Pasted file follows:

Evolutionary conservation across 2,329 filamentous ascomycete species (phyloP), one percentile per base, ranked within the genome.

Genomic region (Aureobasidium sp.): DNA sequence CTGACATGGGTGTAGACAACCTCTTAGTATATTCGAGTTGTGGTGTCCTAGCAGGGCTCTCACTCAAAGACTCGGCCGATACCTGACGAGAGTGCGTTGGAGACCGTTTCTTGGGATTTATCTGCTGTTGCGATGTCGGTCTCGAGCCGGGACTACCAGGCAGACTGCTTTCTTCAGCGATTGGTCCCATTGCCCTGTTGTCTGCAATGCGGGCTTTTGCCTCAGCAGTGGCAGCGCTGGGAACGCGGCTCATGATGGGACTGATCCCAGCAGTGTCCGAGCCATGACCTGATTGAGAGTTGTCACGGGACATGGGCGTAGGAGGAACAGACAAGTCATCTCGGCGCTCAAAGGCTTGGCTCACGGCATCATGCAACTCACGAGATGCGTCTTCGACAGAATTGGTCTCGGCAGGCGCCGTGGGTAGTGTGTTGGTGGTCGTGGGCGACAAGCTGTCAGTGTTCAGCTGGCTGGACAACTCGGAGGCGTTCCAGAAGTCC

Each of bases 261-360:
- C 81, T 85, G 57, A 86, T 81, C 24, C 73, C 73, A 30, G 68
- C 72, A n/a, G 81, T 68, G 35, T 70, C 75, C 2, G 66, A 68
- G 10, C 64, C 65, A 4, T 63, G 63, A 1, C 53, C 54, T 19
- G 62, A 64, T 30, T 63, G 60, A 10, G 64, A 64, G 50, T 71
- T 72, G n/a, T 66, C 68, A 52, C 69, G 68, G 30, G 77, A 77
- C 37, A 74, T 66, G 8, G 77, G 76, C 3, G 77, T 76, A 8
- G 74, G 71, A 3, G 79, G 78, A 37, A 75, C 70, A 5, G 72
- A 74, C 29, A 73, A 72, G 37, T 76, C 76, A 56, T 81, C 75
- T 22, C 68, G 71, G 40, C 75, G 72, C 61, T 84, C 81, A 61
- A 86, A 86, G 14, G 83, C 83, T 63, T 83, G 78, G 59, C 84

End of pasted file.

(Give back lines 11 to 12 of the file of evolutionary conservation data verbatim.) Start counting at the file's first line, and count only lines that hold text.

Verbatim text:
- A 74, C 29, A 73, A 72, G 37, T 76, C 76, A 56, T 81, C 75
- T 22, C 68, G 71, G 40, C 75, G 72, C 61, T 84, C 81, A 61